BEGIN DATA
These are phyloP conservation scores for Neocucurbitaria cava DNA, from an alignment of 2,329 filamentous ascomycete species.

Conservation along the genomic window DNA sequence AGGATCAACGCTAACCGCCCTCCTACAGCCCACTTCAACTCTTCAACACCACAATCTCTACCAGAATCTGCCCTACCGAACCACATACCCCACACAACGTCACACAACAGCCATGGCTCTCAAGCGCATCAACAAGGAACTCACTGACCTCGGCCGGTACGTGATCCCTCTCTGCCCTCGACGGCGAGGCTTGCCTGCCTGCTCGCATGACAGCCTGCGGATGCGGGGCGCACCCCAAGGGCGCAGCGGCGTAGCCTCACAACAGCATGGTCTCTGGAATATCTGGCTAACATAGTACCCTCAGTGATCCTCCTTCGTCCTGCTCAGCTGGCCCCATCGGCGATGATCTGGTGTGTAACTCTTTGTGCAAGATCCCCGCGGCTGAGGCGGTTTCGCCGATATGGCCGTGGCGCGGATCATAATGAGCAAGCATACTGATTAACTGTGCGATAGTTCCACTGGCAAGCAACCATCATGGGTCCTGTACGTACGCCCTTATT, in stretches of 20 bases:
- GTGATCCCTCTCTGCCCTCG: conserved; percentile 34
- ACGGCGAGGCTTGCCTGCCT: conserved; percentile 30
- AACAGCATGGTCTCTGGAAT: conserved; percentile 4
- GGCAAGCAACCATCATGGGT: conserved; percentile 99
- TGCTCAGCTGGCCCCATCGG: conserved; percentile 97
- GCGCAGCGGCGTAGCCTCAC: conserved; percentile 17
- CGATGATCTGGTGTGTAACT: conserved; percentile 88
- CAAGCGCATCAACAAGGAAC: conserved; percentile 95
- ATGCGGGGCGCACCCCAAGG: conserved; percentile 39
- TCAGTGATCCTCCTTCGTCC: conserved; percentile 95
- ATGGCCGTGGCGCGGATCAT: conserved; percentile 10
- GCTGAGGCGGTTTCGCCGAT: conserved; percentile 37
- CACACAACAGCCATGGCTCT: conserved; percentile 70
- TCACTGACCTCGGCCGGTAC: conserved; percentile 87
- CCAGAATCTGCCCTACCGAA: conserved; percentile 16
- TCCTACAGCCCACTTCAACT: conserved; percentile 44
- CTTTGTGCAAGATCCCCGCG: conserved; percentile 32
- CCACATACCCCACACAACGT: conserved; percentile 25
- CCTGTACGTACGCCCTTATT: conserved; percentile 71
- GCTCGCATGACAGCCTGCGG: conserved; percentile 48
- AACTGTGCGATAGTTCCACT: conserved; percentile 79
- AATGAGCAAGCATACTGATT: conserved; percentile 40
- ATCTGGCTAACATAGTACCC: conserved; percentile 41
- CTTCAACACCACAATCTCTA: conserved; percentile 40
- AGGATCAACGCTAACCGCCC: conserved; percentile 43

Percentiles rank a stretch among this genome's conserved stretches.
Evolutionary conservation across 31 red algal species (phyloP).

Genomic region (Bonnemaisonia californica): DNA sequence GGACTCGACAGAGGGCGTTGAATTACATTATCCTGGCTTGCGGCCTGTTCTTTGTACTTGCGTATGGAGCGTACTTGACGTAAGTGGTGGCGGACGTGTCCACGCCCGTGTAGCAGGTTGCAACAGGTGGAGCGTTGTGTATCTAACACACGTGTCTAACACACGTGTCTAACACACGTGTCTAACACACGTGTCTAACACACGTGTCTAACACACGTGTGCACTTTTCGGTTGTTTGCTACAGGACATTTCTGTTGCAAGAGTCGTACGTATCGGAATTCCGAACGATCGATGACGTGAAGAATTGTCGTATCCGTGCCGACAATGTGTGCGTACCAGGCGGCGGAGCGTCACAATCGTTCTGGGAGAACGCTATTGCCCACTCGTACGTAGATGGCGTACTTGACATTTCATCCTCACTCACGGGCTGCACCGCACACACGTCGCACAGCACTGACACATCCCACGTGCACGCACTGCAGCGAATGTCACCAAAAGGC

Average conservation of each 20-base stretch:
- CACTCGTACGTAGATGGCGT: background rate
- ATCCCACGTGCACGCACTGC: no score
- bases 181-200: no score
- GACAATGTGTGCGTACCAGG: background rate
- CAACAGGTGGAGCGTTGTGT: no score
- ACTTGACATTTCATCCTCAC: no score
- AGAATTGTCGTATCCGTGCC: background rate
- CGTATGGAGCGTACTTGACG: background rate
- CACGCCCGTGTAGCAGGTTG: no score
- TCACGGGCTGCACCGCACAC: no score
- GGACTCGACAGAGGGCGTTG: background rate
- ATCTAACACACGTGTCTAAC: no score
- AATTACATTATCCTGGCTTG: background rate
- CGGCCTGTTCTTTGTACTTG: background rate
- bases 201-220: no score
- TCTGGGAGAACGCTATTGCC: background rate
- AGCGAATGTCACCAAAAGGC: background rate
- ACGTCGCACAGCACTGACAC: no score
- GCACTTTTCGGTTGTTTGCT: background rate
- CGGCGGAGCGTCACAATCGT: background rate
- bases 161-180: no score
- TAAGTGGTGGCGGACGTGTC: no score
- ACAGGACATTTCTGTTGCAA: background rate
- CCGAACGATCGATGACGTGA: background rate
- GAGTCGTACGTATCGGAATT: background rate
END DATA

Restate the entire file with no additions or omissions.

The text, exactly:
These are phyloP conservation scores for Neocucurbitaria cava DNA, from an alignment of 2,329 filamentous ascomycete species.

Conservation along the genomic window DNA sequence AGGATCAACGCTAACCGCCCTCCTACAGCCCACTTCAACTCTTCAACACCACAATCTCTACCAGAATCTGCCCTACCGAACCACATACCCCACACAACGTCACACAACAGCCATGGCTCTCAAGCGCATCAACAAGGAACTCACTGACCTCGGCCGGTACGTGATCCCTCTCTGCCCTCGACGGCGAGGCTTGCCTGCCTGCTCGCATGACAGCCTGCGGATGCGGGGCGCACCCCAAGGGCGCAGCGGCGTAGCCTCACAACAGCATGGTCTCTGGAATATCTGGCTAACATAGTACCCTCAGTGATCCTCCTTCGTCCTGCTCAGCTGGCCCCATCGGCGATGATCTGGTGTGTAACTCTTTGTGCAAGATCCCCGCGGCTGAGGCGGTTTCGCCGATATGGCCGTGGCGCGGATCATAATGAGCAAGCATACTGATTAACTGTGCGATAGTTCCACTGGCAAGCAACCATCATGGGTCCTGTACGTACGCCCTTATT, in stretches of 20 bases:
- GTGATCCCTCTCTGCCCTCG: conserved; percentile 34
- ACGGCGAGGCTTGCCTGCCT: conserved; percentile 30
- AACAGCATGGTCTCTGGAAT: conserved; percentile 4
- GGCAAGCAACCATCATGGGT: conserved; percentile 99
- TGCTCAGCTGGCCCCATCGG: conserved; percentile 97
- GCGCAGCGGCGTAGCCTCAC: conserved; percentile 17
- CGATGATCTGGTGTGTAACT: conserved; percentile 88
- CAAGCGCATCAACAAGGAAC: conserved; percentile 95
- ATGCGGGGCGCACCCCAAGG: conserved; percentile 39
- TCAGTGATCCTCCTTCGTCC: conserved; percentile 95
- ATGGCCGTGGCGCGGATCAT: conserved; percentile 10
- GCTGAGGCGGTTTCGCCGAT: conserved; percentile 37
- CACACAACAGCCATGGCTCT: conserved; percentile 70
- TCACTGACCTCGGCCGGTAC: conserved; percentile 87
- CCAGAATCTGCCCTACCGAA: conserved; percentile 16
- TCCTACAGCCCACTTCAACT: conserved; percentile 44
- CTTTGTGCAAGATCCCCGCG: conserved; percentile 32
- CCACATACCCCACACAACGT: conserved; percentile 25
- CCTGTACGTACGCCCTTATT: conserved; percentile 71
- GCTCGCATGACAGCCTGCGG: conserved; percentile 48
- AACTGTGCGATAGTTCCACT: conserved; percentile 79
- AATGAGCAAGCATACTGATT: conserved; percentile 40
- ATCTGGCTAACATAGTACCC: conserved; percentile 41
- CTTCAACACCACAATCTCTA: conserved; percentile 40
- AGGATCAACGCTAACCGCCC: conserved; percentile 43

Percentiles rank a stretch among this genome's conserved stretches.
Evolutionary conservation across 31 red algal species (phyloP).

Genomic region (Bonnemaisonia californica): DNA sequence GGACTCGACAGAGGGCGTTGAATTACATTATCCTGGCTTGCGGCCTGTTCTTTGTACTTGCGTATGGAGCGTACTTGACGTAAGTGGTGGCGGACGTGTCCACGCCCGTGTAGCAGGTTGCAACAGGTGGAGCGTTGTGTATCTAACACACGTGTCTAACACACGTGTCTAACACACGTGTCTAACACACGTGTCTAACACACGTGTCTAACACACGTGTGCACTTTTCGGTTGTTTGCTACAGGACATTTCTGTTGCAAGAGTCGTACGTATCGGAATTCCGAACGATCGATGACGTGAAGAATTGTCGTATCCGTGCCGACAATGTGTGCGTACCAGGCGGCGGAGCGTCACAATCGTTCTGGGAGAACGCTATTGCCCACTCGTACGTAGATGGCGTACTTGACATTTCATCCTCACTCACGGGCTGCACCGCACACACGTCGCACAGCACTGACACATCCCACGTGCACGCACTGCAGCGAATGTCACCAAAAGGC

Average conservation of each 20-base stretch:
- CACTCGTACGTAGATGGCGT: background rate
- ATCCCACGTGCACGCACTGC: no score
- bases 181-200: no score
- GACAATGTGTGCGTACCAGG: background rate
- CAACAGGTGGAGCGTTGTGT: no score
- ACTTGACATTTCATCCTCAC: no score
- AGAATTGTCGTATCCGTGCC: background rate
- CGTATGGAGCGTACTTGACG: background rate
- CACGCCCGTGTAGCAGGTTG: no score
- TCACGGGCTGCACCGCACAC: no score
- GGACTCGACAGAGGGCGTTG: background rate
- ATCTAACACACGTGTCTAAC: no score
- AATTACATTATCCTGGCTTG: background rate
- CGGCCTGTTCTTTGTACTTG: background rate
- bases 201-220: no score
- TCTGGGAGAACGCTATTGCC: background rate
- AGCGAATGTCACCAAAAGGC: background rate
- ACGTCGCACAGCACTGACAC: no score
- GCACTTTTCGGTTGTTTGCT: background rate
- CGGCGGAGCGTCACAATCGT: background rate
- bases 161-180: no score
- TAAGTGGTGGCGGACGTGTC: no score
- ACAGGACATTTCTGTTGCAA: background rate
- CCGAACGATCGATGACGTGA: background rate
- GAGTCGTACGTATCGGAATT: background rate